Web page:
LONDON – The late journalist Nicholas Tomalin once summed up the skills needed for his job — a "rat-like cunning, a plausible manner and a little literary ability." Many British reporters regard that description with a touch of pride.
Wiliness and subterfuge are important tricks of the trade in the Wild West world of Britain's raucous tabloid newspapers, which attract millions of readers with scoops — true or not — about the private lives of the rich, famous and powerful. Libel suits and settlement payouts are common, papers regularly pay for interviews with people in the spotlight and police have been known to get cash for tabloid tipoffs.
But recent revelations about a tabloid's illegal phone hacking of celebrities are rattling Rupert Murdoch's powerful media empire as well as Prime Minister David Cameron's inner circle. Britain's biggest police force, which stands accused of botching the phone-hacking investigation, is also being dragged in.
Police this week reopened an inquiry into whether British tabloids spied on royalty, politicians and celebrities, promising a thorough new investigation into claims that reporters from the News of the World hacked into cell phone voicemail messages of dozens of prominent people, including model Elle MacPherson, actress Sienna Miller and former Deputy Prime Minister John Prescott.
Metropolitan Police Acting Commissioner Tim Godwin on Thursday promised the force's pursuit of criminals would be "very robust."
"It will restore confidence in victims who feel they have not been given a service," Godwin told London's police scrutiny panel. "It will be with no stone unturned."
A reporter and a private investigator working for the News of the World — Britain's biggest Sunday paper, with a circulation of more than 3 million — were jailed in early 2007 for eavesdropping on voicemail messages left for royal staff, including some by Princes William and Harry.
For four years, the newspaper claimed the phone hacking was limited to royal editor Clive Goodwin and gumshoe Glenn Mulcaire, who used industry access codes to hack into voicemails.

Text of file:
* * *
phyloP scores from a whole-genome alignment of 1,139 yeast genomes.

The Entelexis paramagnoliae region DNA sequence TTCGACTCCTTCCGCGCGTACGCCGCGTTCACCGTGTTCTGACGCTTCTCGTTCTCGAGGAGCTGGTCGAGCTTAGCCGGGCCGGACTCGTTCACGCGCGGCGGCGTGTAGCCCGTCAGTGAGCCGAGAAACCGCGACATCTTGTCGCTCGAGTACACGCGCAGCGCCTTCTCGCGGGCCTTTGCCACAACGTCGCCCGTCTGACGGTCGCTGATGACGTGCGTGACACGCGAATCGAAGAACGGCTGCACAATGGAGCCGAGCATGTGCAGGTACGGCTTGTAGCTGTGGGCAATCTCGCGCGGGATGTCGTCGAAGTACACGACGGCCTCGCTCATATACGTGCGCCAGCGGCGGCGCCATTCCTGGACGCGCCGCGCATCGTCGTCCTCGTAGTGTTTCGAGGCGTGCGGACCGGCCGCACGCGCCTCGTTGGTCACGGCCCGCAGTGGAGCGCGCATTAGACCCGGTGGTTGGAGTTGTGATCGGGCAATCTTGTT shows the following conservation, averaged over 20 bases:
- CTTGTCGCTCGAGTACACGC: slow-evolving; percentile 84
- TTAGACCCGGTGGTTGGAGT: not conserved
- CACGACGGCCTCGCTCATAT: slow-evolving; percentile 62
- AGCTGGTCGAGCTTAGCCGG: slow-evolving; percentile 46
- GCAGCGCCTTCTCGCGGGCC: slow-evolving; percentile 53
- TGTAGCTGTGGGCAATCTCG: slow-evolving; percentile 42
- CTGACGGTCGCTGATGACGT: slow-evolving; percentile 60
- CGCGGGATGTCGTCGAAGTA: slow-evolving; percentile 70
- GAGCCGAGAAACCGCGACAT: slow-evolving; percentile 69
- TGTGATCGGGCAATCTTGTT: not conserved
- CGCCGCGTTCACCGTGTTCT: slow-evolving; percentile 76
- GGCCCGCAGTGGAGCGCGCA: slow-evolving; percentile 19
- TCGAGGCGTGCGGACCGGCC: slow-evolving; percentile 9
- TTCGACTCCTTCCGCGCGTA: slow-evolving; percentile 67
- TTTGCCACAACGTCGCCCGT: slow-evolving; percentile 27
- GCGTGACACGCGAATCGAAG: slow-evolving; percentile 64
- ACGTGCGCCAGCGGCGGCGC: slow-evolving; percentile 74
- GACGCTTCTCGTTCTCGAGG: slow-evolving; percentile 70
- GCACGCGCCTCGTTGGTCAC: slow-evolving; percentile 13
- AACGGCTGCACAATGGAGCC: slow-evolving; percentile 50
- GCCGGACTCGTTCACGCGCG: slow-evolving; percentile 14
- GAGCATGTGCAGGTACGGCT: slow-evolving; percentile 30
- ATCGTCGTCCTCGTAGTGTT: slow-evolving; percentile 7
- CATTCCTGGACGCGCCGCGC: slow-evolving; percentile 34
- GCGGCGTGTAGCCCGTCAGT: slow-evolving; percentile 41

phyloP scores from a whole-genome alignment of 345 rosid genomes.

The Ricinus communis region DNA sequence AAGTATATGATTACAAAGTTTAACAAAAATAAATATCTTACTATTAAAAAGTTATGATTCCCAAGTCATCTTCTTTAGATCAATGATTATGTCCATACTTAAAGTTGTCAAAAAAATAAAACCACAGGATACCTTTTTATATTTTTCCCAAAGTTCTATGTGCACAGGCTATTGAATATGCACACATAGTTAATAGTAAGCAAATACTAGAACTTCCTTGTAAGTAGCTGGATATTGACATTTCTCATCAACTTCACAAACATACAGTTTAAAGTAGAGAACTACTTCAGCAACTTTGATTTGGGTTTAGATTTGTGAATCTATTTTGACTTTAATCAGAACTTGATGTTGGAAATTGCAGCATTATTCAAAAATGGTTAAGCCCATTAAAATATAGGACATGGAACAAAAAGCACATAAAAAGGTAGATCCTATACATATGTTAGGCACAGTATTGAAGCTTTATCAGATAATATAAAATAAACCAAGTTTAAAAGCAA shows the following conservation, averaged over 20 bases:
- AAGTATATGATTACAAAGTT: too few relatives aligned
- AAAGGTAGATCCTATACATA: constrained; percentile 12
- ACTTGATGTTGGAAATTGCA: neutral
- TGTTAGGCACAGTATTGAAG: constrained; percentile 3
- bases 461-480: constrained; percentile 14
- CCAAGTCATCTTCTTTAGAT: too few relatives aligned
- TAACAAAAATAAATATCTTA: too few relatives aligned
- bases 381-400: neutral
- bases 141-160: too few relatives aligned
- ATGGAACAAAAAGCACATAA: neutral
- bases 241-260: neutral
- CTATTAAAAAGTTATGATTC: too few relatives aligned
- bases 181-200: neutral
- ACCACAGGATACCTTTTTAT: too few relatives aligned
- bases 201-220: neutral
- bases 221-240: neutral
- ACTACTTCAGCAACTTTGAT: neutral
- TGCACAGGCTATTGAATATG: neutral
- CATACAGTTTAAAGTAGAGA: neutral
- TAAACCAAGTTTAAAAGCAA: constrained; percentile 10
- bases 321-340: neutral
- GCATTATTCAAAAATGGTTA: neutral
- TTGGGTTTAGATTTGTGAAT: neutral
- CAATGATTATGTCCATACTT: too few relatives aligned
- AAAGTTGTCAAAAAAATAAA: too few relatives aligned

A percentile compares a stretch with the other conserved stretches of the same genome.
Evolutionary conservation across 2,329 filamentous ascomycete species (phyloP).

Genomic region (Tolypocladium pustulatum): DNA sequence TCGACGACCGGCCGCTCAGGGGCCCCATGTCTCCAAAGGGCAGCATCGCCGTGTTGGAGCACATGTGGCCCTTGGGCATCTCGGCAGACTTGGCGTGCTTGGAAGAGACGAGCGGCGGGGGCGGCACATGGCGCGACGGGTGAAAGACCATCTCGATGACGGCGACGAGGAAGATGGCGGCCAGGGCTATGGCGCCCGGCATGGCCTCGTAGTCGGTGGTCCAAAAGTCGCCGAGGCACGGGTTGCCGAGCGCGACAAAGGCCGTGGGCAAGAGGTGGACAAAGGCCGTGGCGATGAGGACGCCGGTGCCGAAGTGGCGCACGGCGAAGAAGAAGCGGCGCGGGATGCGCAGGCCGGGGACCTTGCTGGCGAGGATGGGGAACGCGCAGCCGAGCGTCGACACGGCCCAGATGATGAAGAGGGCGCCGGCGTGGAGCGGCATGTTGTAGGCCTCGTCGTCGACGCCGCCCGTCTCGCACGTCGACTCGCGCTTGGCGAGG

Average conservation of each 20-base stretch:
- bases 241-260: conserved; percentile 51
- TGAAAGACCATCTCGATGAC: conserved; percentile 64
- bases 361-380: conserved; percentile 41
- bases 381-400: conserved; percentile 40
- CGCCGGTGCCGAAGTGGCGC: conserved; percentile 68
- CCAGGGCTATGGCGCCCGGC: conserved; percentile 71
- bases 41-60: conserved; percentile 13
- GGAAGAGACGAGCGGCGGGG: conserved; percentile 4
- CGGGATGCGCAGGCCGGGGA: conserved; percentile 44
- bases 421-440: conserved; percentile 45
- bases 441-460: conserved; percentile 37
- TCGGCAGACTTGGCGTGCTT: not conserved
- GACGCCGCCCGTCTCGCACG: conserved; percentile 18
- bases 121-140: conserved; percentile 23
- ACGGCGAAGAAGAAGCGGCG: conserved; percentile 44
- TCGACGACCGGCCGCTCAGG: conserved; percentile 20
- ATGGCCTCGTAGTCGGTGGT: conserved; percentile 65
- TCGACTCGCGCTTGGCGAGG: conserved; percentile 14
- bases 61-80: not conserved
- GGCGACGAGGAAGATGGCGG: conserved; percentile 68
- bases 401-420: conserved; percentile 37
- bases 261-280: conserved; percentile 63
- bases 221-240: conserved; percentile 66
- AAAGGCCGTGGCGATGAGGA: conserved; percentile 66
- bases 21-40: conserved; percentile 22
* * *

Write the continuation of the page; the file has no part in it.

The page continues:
But on Wednesday, the paper said it had discovered new evidence and fired a senior editor, Ian Edmonson. The newspaper said it would cooperate with police and vowed to "take swift and decisive action" against wrongdoing.
Yet many are skeptical of the paper's newfound zeal.
The original police investigation found the names of hundreds of celebrities, sports figures and politicians, many of whom suspect their phones also were hacked. The Guardian newspaper, which has led coverage of the story in Britain, said there may be thousands of targets, most of whom have not been publicly identified.
Several, including Miller, are taking legal action against the News of the World or have accepted out-of-court settlements.
Lawyers for Kelly Hoppen — an interior designer who is also Miller's stepmother — said Thursday that she had begun legal action against the paper over an allegation her cell phone was hacked as recently as last year.
Media insiders also are skeptical the practice was confined to a single newspaper.
"It's a circulation war," said celebrity publicist Max Clifford, who accepted a payout over the hacking of his phone by the News of the World. "If someone's getting results this way, it soon gets around."
Some accuse police of failing to investigate properly for fear of upsetting their close relationship with newspapers. Official policy forbids officers from taking cash for tips, but The Sun's former editor admitted in 2003 that the paper had paid police for information.
Prescott, the former deputy prime minister, believes the newspaper used phone hacking to get a story about his extramarital affair and has called for a judge-led review into the force's handling of the case.
"I just don't trust the Metropolitan Police to conduct a proper inquiry," he said.
The widening scandal is a headache for media mogul Murdoch, whose News International Ltd. owns four British national newspapers — the tabloids The Sun and News of the World as well as The Times and The Sunday Times. News International is a subsidiary of Murdoch's News Corp., whose U.S. media outlets include Fox Television, the New York Post and The Wall Street Journal.
Already a powerful political player in Britain, Murdoch is hoping to expand his reach with a takeover of satellite broadcaster British Sky Broadcasting Group PLC, in which he already owns a 40 percent stake.
The British government is considering whether to order a full-scale inquiry by Britain's Competition Commission to examine whether it would give News Corp. too big a share of the media market.
The widening phone-hacking scandal won't make Murdoch's case any stronger. It has already claimed the prime minister's spin doctor, Andy Coulson, the former top editor at News of the World, who resigned from the paper when Goodwin and Mulcaire were convicted in 2007.
Coulson has always claimed he knew nothing about the hacking but last week he quit as Cameron's communications chief, saying "when the spokesman needs a spokesman, it's time to move on."
Even with the number of suspects and alleged victims growing, many doubt the scandal will change Britain's keenly competitive tabloid culture. Newspapers believe readers are hungry for scoops — and will forgive tabloids their transgressions if they get juicy ones.
"I mean, secretly, doesn't everyone read this gossip?" said Lesley Miller, a 59-year-old retiree and News of the World reader. "With all these celebrities, I think when you become one, your privacy goes down the toilet. It's a fact of life you have to accept."
Tamara Baluja and Aaron Edwards in London contributed to this report.